Elderly Cuban Women Speak of Their Lives in New DocumentaryOctober 26, 2015 | Print |
“Old age is yet another stage in life. You will enjoy it to the extent that you prepare yourself for it” – Documentary interviewee
The film is no different from the previous documentaries that have emerged from Proyecto Palomas, a production house that focuses on social issues. It uses testimonies offered by elderly women, while a voice-over narration accompanies still images and renowned visual art pieces that complement and/or stress the central thread of the film. Enveloped by poetry, the stories told by these women begin to intertwine, creating an intimate atmosphere. The personal anecdotes describing past or present events are well received by the avid public that hunts down these documentaries produced by Proyecto Palomas.
The voice-over narration – which could be offered by any elderly woman – makes the piece somewhat repetitive, though it does afford us differing points of view to address the complex universe of elderly women in an aging country. It should be pointed out that, this time around, though some scenes do elicit strong emotions, there were hardly any concessions made to sentimentalism. On the contrary, the editing showed a good degree of moderation.
Suffering, loss and fear are treated without sentimentalism. The intent is clearly to make the audience think, not hit them over the head or cloud their thinking with tear-jerking images. That is the best aspect of the documentary, which deals with the grandmothers of a Cuba whose population is slowly aging. In a mere 15 years, 30 percent of the island’s inhabitants will be over 60 (a trend that describes the highest aging rate in all of Latin America). Thus, old age will no longer be able to be addressed as a strictly social issue – it will have to be considered at the political and economic levels when public subsidy and welfare policies are implemented.
In the course of 35 minutes, the twelve women interviewed speak of their sorrows and their joys. As is often the case with films produced by Palomas, the subjects were carefully and fairly selected. We see a broad range of women: home keepers, workers, care professionals, a teacher, a poet, an actress and a writer – diverse in terms of race and sexual orientation.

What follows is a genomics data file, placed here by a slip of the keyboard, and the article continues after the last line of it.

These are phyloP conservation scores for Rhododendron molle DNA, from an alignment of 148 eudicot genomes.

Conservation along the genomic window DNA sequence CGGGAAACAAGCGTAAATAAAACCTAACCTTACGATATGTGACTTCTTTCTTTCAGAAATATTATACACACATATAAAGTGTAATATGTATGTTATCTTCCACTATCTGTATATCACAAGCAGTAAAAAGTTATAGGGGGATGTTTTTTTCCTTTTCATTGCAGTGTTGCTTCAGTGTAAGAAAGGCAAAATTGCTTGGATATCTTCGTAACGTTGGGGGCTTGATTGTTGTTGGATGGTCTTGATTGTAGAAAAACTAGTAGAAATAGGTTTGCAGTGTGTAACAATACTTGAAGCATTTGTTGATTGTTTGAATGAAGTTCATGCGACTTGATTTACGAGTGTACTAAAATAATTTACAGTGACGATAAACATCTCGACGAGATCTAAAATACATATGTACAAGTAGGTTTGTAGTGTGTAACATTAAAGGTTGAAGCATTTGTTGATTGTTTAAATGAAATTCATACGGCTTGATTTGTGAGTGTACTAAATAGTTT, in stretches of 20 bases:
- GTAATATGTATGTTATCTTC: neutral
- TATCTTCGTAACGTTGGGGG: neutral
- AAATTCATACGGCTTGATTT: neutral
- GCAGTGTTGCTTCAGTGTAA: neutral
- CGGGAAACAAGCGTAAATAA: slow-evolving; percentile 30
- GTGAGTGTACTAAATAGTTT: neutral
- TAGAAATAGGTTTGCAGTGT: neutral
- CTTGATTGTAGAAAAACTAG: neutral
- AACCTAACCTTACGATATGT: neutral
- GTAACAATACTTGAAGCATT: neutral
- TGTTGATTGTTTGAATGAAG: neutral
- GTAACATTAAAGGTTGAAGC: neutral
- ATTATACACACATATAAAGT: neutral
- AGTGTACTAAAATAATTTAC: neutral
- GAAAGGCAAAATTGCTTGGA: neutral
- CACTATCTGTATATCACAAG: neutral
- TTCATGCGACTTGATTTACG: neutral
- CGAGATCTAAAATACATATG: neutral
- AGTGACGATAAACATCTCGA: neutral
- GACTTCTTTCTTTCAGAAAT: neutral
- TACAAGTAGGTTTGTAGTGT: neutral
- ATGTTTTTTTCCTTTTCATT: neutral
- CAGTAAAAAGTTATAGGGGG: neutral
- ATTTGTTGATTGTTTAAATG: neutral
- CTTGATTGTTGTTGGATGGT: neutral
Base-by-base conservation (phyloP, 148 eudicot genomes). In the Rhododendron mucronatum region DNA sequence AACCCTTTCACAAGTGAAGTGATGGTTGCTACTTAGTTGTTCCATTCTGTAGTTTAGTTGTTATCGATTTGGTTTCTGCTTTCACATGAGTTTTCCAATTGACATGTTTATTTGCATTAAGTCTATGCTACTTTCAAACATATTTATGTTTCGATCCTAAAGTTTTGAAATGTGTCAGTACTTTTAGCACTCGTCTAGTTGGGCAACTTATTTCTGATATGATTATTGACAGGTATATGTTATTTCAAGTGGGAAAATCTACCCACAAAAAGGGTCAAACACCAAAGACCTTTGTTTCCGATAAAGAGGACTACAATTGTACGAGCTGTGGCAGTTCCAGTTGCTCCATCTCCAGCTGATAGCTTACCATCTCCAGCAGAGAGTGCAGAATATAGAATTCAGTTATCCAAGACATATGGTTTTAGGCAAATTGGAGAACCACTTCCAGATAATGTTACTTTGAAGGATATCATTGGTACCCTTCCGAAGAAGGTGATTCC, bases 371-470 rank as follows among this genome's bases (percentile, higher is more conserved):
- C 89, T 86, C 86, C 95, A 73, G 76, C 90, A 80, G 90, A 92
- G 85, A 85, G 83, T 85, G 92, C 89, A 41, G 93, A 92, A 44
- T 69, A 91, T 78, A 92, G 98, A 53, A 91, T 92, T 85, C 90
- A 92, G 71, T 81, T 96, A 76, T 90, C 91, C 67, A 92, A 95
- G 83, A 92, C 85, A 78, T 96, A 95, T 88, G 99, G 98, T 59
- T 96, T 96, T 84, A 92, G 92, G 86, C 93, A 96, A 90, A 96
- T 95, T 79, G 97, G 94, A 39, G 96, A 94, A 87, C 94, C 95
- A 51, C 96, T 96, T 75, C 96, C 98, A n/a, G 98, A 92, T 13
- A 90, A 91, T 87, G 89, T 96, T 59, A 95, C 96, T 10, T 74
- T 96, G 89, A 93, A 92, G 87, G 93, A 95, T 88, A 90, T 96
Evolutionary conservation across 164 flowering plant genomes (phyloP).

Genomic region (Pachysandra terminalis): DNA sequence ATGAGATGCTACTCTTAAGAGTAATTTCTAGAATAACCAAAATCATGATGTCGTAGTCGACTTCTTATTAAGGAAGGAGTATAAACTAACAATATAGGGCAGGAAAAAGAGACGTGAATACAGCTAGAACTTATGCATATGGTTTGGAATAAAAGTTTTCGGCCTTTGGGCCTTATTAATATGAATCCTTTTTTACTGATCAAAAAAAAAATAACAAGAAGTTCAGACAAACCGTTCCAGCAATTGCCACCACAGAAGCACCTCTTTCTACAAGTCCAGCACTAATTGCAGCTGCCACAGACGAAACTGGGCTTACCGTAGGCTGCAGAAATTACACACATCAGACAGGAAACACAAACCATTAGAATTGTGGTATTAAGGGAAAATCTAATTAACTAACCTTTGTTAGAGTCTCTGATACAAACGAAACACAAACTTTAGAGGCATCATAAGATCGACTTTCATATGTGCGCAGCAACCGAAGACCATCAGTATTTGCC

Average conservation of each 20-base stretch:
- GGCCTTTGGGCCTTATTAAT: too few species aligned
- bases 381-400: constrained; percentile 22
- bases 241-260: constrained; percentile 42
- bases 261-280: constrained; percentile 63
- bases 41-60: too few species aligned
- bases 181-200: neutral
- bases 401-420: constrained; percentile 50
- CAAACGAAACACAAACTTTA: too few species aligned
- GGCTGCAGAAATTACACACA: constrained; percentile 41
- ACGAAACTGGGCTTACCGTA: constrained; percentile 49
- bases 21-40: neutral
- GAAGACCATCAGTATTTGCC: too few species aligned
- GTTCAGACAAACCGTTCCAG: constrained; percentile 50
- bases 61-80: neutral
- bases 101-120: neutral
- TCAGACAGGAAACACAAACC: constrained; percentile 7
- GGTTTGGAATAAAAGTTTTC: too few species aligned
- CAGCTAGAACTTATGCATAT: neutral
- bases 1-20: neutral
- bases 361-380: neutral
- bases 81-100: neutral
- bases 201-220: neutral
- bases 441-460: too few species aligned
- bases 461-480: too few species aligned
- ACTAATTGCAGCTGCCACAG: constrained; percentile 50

Many of the stories take us back to unhappy childhoods, where pain, discrimination or rejection are the norm. Some of the women, however, look back on joyful childhoods. Though some completed higher studies, the majority did not. Some got married out of a sense of duty, others out of love. Each looks upon life’s challenges differently: from the point of view of loneliness, death, disappointment or love. All, however, demand a place for themselves in today’s world, for their hopes have not yet vanished and – as one of the interviewees puts it – “life is worth living, no matter what the circumstances.”
Summarizing the peak moments in each of the interviewee’s lives in such a short film is a difficult task, particularly when we are talking about a dozen women – which is why, when the documentary ends, one leaves with the feeling that something was missing. We come out of the movie theater feeling admiration and sympathy towards some, but we get the feeling we don’t know them too well. Their lives come to us in snippets and, when we try to put these together, we are left with fairly big empty spaces.
In my opinion, the wisdom and experiences these women have accumulated over the years become diluted in a sea of anecdotes. Focusing on life’s ups and downs and the mistreatment one has suffered is interesting when it is followed by a reflection on the lessons these have taught us. In this sense, I feel the documentary is a little unbalanced.
It would have been interesting to see more of the work carried out by the Great Mentor of the Las Acacias Female Lodge and how that work has helped in her day-to-day life, or about the job one of them had to quit to care for her sister full-time, when she was still active professionally. The film pays little attention to the creative work of the writers and says nothing of the obstacles the transsexual woman faced in her workplace.
A very positive aspect of the documentary, on the other hand, is that it stresses those accounts that underscore women’s right to independence, decorous treatment, a free sexuality, acquiring knowledge (no matter what their age) and having their will and decisions respected.
The demand made by the producers of the film is clearly felt: the government must urgently look for solutions to protect and support the elderly (elderly women, in this case), a sector of the population that is extremely vulnerable.
Much remains to be said about Cuba’s elderly women. Though the occasional photo presents us with humbler environments, poorer people who live on the street or make a living selling trinkets on street corners and parkers (sometimes fleeing from the police) are absent from the documentary.
The film also fails to address the real situation of most homes for the elderly, where many spend their final days, where even the most basic conditions are lacking. The documentary also stays clear of elderly people who have been abandoned, not only by their own families, but also by society, people who spend their last days suffering from an illness and depending on the kindness of strangers (in the best of scenarios) or hurt by people’s contempt.